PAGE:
Sophronia worked to relax her shoulders. Neither the machine nor the mechanical seemed to care, for nothing happened even when her posture was perfect. Sophronia said, "Good afternoon. I believe you are waiting for me? Debut upmark," it said, clicking as a metal tape fed through its voice box. Not knowing what else to do, Sophronia said, "Yes? An oil painting flipped over from the top of the engine and dropped down, dangling from conveyer chains. It depicted a girl in a blue dinner dress, decades out of style, that embarrassing nightgown look.

The subject was pretty, with cornflowers in her hair, enjoying an evening gathering. The mechanical continued cranking, and the painting was jerked away. A hatch opened, and a full tea service on a silver tray rolled forth. Sophronia stepped forward, feeling silly. The service was for four.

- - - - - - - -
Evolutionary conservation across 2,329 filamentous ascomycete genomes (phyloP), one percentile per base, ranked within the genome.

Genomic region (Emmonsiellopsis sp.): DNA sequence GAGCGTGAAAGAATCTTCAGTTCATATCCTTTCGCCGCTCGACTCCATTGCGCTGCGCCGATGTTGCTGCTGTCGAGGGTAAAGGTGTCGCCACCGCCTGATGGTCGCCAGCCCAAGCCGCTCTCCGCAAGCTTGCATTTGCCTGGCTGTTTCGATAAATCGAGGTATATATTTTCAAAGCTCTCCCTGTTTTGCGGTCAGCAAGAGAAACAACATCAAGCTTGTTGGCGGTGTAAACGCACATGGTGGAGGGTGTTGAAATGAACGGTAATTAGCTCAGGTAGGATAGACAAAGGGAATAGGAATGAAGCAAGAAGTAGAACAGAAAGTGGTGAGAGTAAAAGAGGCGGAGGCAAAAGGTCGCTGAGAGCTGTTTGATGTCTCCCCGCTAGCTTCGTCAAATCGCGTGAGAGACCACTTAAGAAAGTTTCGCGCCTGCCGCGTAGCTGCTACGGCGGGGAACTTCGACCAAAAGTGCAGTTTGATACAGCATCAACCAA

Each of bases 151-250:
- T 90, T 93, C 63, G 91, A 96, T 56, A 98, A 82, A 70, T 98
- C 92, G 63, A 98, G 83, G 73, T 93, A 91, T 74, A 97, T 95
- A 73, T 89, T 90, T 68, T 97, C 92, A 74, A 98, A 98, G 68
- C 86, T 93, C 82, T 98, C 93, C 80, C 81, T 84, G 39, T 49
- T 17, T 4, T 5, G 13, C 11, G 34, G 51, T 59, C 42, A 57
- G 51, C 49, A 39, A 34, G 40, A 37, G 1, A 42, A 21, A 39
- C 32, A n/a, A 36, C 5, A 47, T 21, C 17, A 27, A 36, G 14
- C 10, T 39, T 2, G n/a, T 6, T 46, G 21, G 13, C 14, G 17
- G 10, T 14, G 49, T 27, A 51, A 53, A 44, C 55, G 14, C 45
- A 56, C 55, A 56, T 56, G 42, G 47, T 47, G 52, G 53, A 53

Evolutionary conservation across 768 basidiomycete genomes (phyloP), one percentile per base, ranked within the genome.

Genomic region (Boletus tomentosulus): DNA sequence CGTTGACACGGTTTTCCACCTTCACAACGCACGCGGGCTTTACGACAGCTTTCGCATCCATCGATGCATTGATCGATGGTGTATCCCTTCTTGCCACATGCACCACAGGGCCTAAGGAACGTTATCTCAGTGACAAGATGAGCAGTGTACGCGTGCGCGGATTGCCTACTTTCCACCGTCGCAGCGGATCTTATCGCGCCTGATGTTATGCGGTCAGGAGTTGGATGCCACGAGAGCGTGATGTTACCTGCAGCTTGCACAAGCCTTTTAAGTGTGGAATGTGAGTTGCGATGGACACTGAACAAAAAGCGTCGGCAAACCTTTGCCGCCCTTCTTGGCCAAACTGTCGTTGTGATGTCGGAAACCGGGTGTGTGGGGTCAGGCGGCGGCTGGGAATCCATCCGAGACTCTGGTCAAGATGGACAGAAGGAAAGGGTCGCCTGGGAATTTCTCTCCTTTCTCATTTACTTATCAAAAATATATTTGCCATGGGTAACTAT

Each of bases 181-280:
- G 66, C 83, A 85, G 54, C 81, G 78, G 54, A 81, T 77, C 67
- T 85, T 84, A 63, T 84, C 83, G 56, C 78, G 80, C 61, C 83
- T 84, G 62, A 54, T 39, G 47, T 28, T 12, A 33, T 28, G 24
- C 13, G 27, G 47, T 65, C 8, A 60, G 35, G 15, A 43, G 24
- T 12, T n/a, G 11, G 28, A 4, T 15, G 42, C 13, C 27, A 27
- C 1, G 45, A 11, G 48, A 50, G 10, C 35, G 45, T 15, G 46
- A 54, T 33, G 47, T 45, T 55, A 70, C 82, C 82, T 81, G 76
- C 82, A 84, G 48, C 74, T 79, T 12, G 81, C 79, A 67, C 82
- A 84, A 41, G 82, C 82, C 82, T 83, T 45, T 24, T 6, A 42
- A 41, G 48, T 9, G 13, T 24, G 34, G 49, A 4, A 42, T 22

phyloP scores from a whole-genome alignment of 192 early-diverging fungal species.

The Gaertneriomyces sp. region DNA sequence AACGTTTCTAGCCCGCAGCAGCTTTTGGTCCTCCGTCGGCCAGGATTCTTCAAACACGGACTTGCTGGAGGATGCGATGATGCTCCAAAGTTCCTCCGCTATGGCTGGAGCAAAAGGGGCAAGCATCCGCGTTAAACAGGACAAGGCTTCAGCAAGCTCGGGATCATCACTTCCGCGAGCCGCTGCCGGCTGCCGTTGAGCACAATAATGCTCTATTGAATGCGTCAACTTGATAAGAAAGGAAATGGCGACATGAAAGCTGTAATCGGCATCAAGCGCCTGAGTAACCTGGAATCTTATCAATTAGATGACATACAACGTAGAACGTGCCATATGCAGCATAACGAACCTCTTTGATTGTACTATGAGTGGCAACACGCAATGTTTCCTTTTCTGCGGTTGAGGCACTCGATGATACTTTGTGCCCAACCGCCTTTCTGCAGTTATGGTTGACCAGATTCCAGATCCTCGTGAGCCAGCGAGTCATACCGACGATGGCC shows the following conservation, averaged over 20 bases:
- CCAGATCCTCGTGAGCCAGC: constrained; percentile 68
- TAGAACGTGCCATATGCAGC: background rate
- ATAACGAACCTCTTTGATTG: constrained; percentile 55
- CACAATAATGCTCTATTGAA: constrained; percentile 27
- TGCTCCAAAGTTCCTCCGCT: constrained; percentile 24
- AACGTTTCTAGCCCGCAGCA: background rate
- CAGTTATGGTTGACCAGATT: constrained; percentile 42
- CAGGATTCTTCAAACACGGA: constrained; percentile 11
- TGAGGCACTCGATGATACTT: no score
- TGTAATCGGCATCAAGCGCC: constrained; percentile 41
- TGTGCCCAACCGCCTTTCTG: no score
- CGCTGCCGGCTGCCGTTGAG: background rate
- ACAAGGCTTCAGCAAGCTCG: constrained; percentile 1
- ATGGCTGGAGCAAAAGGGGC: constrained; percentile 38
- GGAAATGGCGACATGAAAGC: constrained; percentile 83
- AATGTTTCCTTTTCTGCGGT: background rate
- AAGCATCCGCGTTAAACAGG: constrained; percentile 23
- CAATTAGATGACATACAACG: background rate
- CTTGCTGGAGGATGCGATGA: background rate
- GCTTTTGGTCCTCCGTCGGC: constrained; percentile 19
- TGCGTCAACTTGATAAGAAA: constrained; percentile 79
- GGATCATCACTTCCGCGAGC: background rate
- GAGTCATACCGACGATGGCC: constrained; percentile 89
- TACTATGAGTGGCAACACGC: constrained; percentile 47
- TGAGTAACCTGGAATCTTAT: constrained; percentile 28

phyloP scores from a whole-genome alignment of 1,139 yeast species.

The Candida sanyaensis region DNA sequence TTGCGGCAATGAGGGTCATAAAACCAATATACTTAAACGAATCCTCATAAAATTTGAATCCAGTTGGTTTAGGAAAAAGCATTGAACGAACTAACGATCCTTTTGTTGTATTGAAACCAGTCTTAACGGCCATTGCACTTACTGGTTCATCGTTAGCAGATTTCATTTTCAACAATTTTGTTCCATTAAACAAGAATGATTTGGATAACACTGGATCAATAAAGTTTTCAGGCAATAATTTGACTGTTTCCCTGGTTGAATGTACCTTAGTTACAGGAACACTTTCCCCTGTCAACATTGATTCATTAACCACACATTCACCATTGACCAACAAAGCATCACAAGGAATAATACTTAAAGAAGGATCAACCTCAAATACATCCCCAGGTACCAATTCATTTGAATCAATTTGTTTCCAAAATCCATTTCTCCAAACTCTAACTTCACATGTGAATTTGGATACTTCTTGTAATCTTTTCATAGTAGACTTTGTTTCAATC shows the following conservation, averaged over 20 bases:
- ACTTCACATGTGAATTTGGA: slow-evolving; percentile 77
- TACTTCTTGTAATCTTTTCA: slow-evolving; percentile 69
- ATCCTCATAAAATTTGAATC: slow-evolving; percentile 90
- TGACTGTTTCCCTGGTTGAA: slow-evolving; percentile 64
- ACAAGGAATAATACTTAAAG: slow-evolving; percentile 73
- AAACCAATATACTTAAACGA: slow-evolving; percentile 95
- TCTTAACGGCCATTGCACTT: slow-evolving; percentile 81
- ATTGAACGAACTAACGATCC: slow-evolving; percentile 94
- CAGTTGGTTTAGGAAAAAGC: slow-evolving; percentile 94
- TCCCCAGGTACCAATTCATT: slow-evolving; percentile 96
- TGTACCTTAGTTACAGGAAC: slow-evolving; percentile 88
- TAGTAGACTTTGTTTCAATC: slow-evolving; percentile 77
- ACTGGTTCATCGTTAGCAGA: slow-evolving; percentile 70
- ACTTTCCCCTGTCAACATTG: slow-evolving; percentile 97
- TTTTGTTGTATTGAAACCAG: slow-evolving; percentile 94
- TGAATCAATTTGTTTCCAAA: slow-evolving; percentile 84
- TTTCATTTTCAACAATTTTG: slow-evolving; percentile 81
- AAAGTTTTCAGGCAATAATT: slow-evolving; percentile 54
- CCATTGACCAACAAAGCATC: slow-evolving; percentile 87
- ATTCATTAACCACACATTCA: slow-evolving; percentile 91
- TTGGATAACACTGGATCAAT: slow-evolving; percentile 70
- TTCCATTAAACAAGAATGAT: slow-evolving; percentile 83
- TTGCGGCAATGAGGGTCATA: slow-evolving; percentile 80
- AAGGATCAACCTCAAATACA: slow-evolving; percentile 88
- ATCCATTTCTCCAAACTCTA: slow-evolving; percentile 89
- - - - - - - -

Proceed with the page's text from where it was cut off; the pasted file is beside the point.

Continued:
The tea in the pot was cold. She hesitated. Ordinarily, she would have dumped the contents into the receptacle and sent it back with sharp words to the cook. Do I act as I would in real life? Or am I to pretend to serve the tea regardless?

The mechanical was still whirring, indicating that she had only a set amount of time to decide. Sophronia served. She did as etiquette demanded, pouring her own cup first and then the others.

With no one to ask if they wanted sugar or if they would prefer lemon, she only checked to ascertain both were provided. The sugar pot was half full. There were four slices of dry lemon. Like the tea, they had been sitting for some time. She opened the top of the pot and checked the leaf. Top quality. As was the tea set—Wedgwood blue, or a very good imitation. She sniffed the pot, the milk, and the cups.

They all smelled as they should, although one of the cups might have boasted a slight lavender odor.